Cult of Luna
posted on 7/2008 By:
Folks, they’ve done it again. With Eternal Kingdom, Cult of Luna reaffirms its position as one of the leaders in the epic, ambient post-metal cannon. This is an incredibly innovative disc that shows that even after five albums, this band continues on a creative upward climb. If you happen to be one of those who strayed from them after Salvation, then read on, as Eternal Kingdom is likely to put these Swedish gentlemen back in your good books.
Cult of Luna’s previous effort, Somewhere Along the Highway, may not have pleased everybody but for me it was a bold and necessary departure for the band. Eternal Kingdom sounds like the more likely follow-up to the mighty Salvation but had it actually come straight after I don’t think it would have been as good an album as the one we now have. Having said that, in no way am I suggesting Eternal Kingdom is some sort of regression, as Cult of Luna have never looked backwards. What impresses me most about this album is that it manages to sound fresh and distinctive while retaining the essence of what made Cult of Luna so appealing in the first place.
Album opener “Owlwood” immediately distances Eternal Kingdom from its predecessor by reintroducing those earth-shifting riffs that are this band’s trademark, with dissonance and melody in equal measure and not a clean vocal in sight (there are none this time around). An early highlight comes in the third track “Ghost Trail”. A stunning twelve-minute epic, this song begins in almost psychedelic fashion with effected guitar and vocals, before launching into a post-hardcore refrain that really takes off at the six-minute mark. After a mellow bass-driven interlude the song’s crushing finale is heralded by the almighty bellow of Klas Rydberg, before the monstrous closing riff lands and is sped up until dissolving into a beautifully cathartic whiteout. It’s definitely one of the most thrilling compositions Cult of Luna have put their name to.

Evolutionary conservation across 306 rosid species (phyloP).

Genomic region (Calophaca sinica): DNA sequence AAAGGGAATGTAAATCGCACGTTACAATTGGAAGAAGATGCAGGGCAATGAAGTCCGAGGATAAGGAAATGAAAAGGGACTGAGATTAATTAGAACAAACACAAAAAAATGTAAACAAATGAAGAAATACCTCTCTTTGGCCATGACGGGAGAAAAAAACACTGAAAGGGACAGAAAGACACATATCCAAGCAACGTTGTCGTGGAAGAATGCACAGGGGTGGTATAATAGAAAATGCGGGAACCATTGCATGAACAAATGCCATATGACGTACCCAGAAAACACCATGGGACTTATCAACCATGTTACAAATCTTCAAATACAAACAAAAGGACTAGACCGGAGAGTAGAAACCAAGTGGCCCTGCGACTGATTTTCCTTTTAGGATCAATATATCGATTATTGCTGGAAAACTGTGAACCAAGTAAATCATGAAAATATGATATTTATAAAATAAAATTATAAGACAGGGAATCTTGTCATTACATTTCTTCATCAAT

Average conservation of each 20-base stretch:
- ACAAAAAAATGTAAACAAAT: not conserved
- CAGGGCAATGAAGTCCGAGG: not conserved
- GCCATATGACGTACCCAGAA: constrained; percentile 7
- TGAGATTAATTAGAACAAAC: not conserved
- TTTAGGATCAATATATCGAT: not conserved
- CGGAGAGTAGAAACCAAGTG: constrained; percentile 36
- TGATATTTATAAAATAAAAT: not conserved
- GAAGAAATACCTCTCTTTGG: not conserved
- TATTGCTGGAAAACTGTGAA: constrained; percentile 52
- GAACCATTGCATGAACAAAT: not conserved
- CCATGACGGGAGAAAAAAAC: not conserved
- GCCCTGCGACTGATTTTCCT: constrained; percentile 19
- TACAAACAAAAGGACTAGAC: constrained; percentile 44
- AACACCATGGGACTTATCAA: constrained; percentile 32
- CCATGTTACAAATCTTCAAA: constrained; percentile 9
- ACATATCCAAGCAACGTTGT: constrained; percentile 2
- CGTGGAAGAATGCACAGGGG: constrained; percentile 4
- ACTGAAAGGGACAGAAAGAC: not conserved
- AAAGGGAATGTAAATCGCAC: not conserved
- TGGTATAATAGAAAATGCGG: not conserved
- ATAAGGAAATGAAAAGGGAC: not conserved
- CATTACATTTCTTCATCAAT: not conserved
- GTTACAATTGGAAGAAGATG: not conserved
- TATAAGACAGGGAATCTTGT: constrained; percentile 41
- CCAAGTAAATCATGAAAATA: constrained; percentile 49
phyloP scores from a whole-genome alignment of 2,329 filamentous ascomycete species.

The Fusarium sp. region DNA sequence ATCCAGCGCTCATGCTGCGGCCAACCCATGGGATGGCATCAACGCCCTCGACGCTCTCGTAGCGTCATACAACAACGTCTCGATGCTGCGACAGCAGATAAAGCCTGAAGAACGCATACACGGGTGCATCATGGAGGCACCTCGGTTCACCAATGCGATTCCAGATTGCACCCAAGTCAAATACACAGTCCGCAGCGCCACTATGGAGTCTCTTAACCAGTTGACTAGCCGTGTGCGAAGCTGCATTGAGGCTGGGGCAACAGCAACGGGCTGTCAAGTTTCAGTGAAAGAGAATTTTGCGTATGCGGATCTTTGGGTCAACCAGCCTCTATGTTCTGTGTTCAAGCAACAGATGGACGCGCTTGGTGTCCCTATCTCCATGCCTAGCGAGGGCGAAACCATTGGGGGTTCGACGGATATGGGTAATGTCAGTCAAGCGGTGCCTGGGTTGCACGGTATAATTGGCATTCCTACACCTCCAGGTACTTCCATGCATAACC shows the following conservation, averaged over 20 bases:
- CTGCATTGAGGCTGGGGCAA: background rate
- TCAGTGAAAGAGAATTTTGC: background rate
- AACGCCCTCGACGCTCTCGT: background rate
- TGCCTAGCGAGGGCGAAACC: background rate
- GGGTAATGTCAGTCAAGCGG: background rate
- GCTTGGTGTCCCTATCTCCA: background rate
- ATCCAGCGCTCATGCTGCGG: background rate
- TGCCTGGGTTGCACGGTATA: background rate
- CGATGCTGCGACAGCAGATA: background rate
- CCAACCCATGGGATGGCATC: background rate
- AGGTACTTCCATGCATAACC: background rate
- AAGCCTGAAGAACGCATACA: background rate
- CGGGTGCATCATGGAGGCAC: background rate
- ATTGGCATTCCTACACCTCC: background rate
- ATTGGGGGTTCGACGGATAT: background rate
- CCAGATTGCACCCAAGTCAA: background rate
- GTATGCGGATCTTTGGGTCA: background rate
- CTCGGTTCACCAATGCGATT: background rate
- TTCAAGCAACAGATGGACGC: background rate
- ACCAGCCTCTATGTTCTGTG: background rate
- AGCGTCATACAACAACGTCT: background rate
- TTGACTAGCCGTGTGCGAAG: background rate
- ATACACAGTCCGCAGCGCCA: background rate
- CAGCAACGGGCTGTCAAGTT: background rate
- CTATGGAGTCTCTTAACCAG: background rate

It’s worth mentioning a few more standouts even though Eternal Kingdom is excellent throughout. “Mire Deep” is a peculiar, effects-laden number that begins with a mellow aquatic feel before plunging into a rumbling middle section. The song concludes with a groovy, Sabbath-like end riff that is simply a joy. “Curse” is probably the album’s most consistently raging number which builds up to a swirling and utterly crushing climax in classic Cult of Luna fashion. The final surprise comes during closing track “Following Betulas”, with its uncharacteristically upbeat, angular rock beginning giving way to a splendidly catchy riff at 3:30, before going out with a marching beat, horns and fiery screams all in unison.
If you’ve always wondered what all the fuss over Cult of Luna is about, and find them too slow or boring, then don’t bother with Eternal Kingdom as it’s not going to change your mind in the slightest. If on the other hand you’ve been hooked by this fine band and have never felt let down by any of their previous four albums, then you have been handsomely rewarded yet again. Eternal Kingdom is one of the year’s best. Wallets out and ready people.
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